What Does Your Will Say?

Here are two very important questions for all of you.

The first important question:  “What would your family do tomorrow, if you unexpectedly died tomorrow?” 

For most business families, there are only 3 responses:

  1. We don’t know. We don’t have anything in place.
  2. We have our Wills, Powers of Attorney and Personal Directives in place.
  3. We have created an Estate Plan.

If you are a family that has not prepared and signed your wills, powers of attorney and personal directive, please consult your lawyer and have these prepared at your very earliest opportunity.

At a most basic level, dying without a Will causes your family unnecessary hardships that could be avoided, or addressed, at a much lesser cost with a Will in place.  If you are a business family, dying without a Will is a much bigger problem for your family as there will be (among other issues) no one that will have the ability to lead and manage the employees, the business, nor have the authority to sign paycheques or pay the rent for the business premises.

The anxieties of your employees will be overwhelming and your family will have no answers to address the employees’ repeated and ongoing concerns.

Therefore, if you are reading this column and don’t have Will (and likely 50% of you will be in this group), please make a gift to your family by putting a Will in place (and make a further gift to your adult children by offering to pay the costs of getting their Wills).  While a “will kit” or a “holograph will” are better options than having no Will at all, neither will fully address the needs of a business family.

If you have a Will or an Estate Plan, congratulations on taking those thoughtful steps for your family!

The second important question:  “Have you have ever shared your Will or Estate Plan with your family?” 

According to Dr. Tom Deans, author of Every Family’s Business and Willing Wisdom (www.everyfamiliesbusiness.com), and the third generation owner of his family’s business, the majority of people that have Wills or Estate Plans have never shared their intentions with their families; with Canadians being far more likely to hold their ‘secret’ from their families than Americans.

The problem with not sharing your succession plans with your family is that the rest of your family have insufficient information to create their own plans, including their own succession plans.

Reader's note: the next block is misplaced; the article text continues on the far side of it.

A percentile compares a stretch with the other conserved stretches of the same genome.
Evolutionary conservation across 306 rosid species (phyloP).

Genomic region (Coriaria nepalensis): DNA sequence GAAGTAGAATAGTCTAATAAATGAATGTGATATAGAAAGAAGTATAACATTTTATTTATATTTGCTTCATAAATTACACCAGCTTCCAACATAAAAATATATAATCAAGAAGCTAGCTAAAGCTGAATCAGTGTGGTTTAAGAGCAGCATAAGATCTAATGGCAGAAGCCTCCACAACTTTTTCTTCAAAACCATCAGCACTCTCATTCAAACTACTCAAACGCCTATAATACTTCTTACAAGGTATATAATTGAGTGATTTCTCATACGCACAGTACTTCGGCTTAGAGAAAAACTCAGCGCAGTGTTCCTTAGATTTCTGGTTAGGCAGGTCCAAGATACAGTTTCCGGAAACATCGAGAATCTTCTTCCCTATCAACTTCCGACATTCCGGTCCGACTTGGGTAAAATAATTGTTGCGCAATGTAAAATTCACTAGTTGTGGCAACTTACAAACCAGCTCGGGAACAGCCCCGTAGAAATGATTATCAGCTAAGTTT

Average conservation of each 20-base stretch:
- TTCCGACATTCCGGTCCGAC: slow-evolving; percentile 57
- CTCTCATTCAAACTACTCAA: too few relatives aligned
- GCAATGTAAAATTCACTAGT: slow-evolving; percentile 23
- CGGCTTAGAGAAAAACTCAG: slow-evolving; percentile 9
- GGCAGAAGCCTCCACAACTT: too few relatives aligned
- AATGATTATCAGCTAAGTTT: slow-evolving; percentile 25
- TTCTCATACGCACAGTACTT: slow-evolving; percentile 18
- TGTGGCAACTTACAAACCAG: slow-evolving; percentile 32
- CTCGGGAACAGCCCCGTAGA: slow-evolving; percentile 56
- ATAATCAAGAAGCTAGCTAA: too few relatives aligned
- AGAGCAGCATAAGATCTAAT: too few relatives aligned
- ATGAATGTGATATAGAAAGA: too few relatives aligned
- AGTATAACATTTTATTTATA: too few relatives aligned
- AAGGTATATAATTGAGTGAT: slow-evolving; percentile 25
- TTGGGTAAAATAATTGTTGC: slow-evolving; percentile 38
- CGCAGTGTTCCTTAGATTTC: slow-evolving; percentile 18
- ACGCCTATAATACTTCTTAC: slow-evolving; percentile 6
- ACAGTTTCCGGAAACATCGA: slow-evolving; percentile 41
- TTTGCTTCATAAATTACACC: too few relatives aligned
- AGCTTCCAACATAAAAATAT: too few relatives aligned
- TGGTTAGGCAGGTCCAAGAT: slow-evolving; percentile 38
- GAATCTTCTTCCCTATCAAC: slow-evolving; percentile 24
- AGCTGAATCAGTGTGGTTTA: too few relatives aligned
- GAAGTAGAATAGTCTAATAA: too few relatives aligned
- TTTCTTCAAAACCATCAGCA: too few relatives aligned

From a business perspective, unless you, your spouse and your only son/daughter are all involved in the operation and management of the business on a day-to-day basis, and you intend on leaving everything to your spouse and son/daughter, there will never be another situation where your surviving family doesn’t become ambushed by your secret plan on your passing. 

While you may think that sharing your Will with your family will be difficult and your Will reflects your intentions that no one else should have any input into regarding their inheritance of the wealth and business that you have worked hard to create, you might be equally surprised to learn that others in your position have found that by sharing their intentions with their families and by understanding each family member’s perspectives, that gift of sharing has resulted in their families:

  • becoming more united;
  • being able to overcome past experiences, grudges and sibling rivalries;
  • identifying, establishing and living the values of the family;
  • creating a focused succession plan for the business; and
  • enjoying a number of other benefits derived from having open and honest communication amongst all of the members of their families.

While there are benefits to ‘sharing’ the contents of your Will and Estate Plan with your family, simply ‘telling’ your family how you are intending to allocate the ownership of your business through your Will, and preventing the rest of your family to share their thoughts, dreams and goals, is likely to have a less than desirable outcome.

It might even be divisive.

FAMILY ENTERPRISE ADVISORS™  assist business families with the development of plans and processes necessary to successfully transition their business to the next generation (including Wills, Powers of Attorney, Personal Directives and Estate Plans that fit their families),

FEAs are professionals that have been certified by the Family Enterprise Xchange to assist business families with those difficult conversations and who are uniquely positioned to work with the trusted advisors of business families to develop such plans and manage those discussions.

To find a FEA to work with your family, go to https://family-enterprise-xchange.com.

If you have a question or issue that you would like to read about in future columns, please feel free to email me at reid@null2020law.ca.

Until next time,

Reid

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